Gold & Precious Metals

How to Speculate Your Way to Success: Doug Casey

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Posted by JT Long of The Gold Report

on Saturday, 21 April 2012 09:31

JT Long of The Gold Report 

So far, 2012 has been a banner year for the stock market, which recently closed the books on its best first quarter in 14 years. But Casey Research Chairman Doug Casey insists that time is running out on the ticking time bombs. Next week when Casey Research's spring summit gets underway, Casey will open the first general session addressing the question of whether the inevitable is now imminent. In another exclusive interview with The Gold Report, Casey tells us that he foresees extreme volatility "as the titanic forces of inflation and deflation fight with each other" and a forced shift to speculation to either protect or build wealth.

The Gold Report: You told us about two ticking time bombs last September—the trillions of dollars owned outside the U.S. that could be dumped if the holders lose confidence and the trillions of dollars in the U.S. created to paper over the 2008 liquidity crisis. It's been six months since then. Have we averted the disaster or are we closer than ever?

Doug Casey: Things are worse now. The way I see it, what's going to happen is inevitable; it's just a question of when. We're rapidly approaching that moment. I suspect it will start in Europe, because so many European governments are bankrupt; Greece isn't an exception, it's the norm. So we have bankrupt governments trying to bail out the European banks, which are bankrupt because they've loaned money to the bankrupt governments. It's actually rather funny, in a perverse way. . .

If it were just the banks and the governments, I wouldn't care; they're just getting what they deserve. The problem is that many prudent middle class people are going to be wiped out. These folks have tried to produce more than they consume for their whole lives and save the difference. But their savings are almost all in government currencies, and those currencies are held in banks. However, the banks are unable to give back all the euros that these people have entrusted to them. It's a very serious thing. So European governments are trying to solve this by creating more euros. Eventually the euro is going to reach its intrinsic value—which is nothing. It's the same in the U.S. The banks are bankrupt, the government's bankrupt and creating more dollars so the banks don't go bust and depositors don't lose their money.

I'm of the opinion that if it doesn't blow up this year, the situation is certainly going to blow up next year. We're very close to the edge of the precipice.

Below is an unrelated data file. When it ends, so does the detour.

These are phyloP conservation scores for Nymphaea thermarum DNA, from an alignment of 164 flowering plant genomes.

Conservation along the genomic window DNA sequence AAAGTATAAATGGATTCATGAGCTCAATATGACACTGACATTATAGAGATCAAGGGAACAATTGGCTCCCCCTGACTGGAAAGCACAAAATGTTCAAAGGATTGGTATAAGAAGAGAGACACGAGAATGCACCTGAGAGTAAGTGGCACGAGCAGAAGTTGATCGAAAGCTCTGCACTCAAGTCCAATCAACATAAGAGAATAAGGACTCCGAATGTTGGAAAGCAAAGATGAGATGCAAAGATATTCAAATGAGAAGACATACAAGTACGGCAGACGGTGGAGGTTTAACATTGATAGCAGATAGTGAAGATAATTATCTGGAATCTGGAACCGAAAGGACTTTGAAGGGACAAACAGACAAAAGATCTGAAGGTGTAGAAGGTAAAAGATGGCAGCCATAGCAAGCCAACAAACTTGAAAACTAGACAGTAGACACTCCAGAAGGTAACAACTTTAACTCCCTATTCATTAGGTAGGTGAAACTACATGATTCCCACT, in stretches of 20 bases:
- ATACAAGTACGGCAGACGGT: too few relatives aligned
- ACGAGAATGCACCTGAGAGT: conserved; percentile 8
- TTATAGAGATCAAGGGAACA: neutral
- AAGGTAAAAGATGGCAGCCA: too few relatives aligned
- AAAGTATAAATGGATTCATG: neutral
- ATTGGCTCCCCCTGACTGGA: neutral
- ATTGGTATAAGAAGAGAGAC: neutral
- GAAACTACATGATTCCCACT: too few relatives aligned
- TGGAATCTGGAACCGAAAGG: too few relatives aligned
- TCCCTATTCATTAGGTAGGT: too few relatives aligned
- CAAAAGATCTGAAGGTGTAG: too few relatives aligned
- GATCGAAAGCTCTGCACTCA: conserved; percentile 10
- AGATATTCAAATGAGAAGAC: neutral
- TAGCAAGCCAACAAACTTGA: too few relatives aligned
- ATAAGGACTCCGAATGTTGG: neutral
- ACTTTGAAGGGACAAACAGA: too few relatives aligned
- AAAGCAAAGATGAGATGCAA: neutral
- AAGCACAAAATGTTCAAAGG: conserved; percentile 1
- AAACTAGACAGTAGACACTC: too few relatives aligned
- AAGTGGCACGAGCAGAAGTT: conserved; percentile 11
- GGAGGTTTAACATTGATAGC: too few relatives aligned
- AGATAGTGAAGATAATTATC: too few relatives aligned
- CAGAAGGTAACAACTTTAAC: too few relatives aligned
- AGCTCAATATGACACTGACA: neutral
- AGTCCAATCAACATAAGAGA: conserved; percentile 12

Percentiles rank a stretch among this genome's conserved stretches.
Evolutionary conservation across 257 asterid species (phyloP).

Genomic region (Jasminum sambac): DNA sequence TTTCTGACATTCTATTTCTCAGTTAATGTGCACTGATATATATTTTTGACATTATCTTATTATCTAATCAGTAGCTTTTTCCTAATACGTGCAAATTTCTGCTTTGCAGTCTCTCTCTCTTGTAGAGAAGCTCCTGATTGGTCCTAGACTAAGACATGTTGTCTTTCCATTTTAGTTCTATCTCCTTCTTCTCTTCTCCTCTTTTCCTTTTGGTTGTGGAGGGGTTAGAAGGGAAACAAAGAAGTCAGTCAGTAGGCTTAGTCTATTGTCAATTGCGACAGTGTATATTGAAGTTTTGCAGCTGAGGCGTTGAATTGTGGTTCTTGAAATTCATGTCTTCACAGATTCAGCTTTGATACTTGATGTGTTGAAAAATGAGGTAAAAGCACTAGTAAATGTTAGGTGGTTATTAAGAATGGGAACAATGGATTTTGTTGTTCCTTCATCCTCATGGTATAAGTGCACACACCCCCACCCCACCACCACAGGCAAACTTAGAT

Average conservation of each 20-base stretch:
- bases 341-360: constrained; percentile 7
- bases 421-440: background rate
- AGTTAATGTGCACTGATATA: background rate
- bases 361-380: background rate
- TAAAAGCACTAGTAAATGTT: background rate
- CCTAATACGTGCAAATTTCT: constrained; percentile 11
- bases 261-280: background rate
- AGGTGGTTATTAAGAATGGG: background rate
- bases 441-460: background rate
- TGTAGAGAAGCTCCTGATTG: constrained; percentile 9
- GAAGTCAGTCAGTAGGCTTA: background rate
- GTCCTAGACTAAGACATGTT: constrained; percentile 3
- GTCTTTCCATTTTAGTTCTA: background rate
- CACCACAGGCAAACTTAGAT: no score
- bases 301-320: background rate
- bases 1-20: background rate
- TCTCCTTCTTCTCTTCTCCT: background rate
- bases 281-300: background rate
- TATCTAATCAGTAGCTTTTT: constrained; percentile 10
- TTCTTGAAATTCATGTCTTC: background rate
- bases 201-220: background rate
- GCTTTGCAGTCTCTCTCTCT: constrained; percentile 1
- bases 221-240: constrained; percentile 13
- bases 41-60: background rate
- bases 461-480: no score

TGR: Is the problem the debt, or all of the currency that has been pumped in?

DC: It's both. We have to really consider what debt is. It's the opposite of savings because savings means that you've produced more than you've consumed and put the difference aside. That's how you build capital. That's how you grow in wealth. On the other side of the balance sheet is debt, which means you've consumed more than you've produced. You've mortgaged the future or you're living out of past capital that somebody else produced. The existence of debt is a very bad thing.

In a classical banking system, loans are made only against 100% security and only on a short-term basis. And only from savings accounts that earn interest, not from money in checking accounts or demand deposits, where the depositor (at least theoretically) pays the banker for safe storage of his funds. These are very important distinctions, but they've been completely lost. The entire banking system today is totally corrupt. It's worse than that. Central banking has taken what was an occasional local problem, a bank failing from fraud or mismanagement, and elevated it to a national level by allowing fractional banking reserves and by creating currency for bailouts. Debt—at least consumer debt—is a bad thing; it's typically a sign that you're living above your means. But inflation of the currency is even worse in its consequences, because it can overturn the whole basis of society and destroy the middle class.

TGR: What happens when these time bombs go off?

DC: There are two possibilities. One is that the central banks and the governments stop creating enough currency units to bail out their banks. That could lead to a catastrophic deflation and banks going bankrupt wholesale. When consumer and business loans can't be repaid, the bank goes bust. The money created by those banks out of nothing, through fractional reserve banking, literally disappears. The dollars die and go to money heaven; the deposits that people put in there can't be redeemed.

The other possibility is an eventual hyperinflation. Here the central bank steps in and gives the banks new currency units to pay off depositors. It's just a question of which one happens. Or we can have both in sequence. If there's a catastrophic deflation, the government will get scared, and feel the need to "do something." And it will need money, because tax revenues will collapse at exactly the time its expenditures are skyrocketing—so it prints up more, which brings on a hyperinflation.

We could also see deflation in some areas of the economy and inflation in others. For example, the price of beans and rice may fall, relatively speaking, during a boom because everybody's eating steak and caviar. Then during a subsequent depression, people need more calories for fewer dollars, so prices for caviar and steak drop but beans and rice become more expensive because everybody is eating more of them.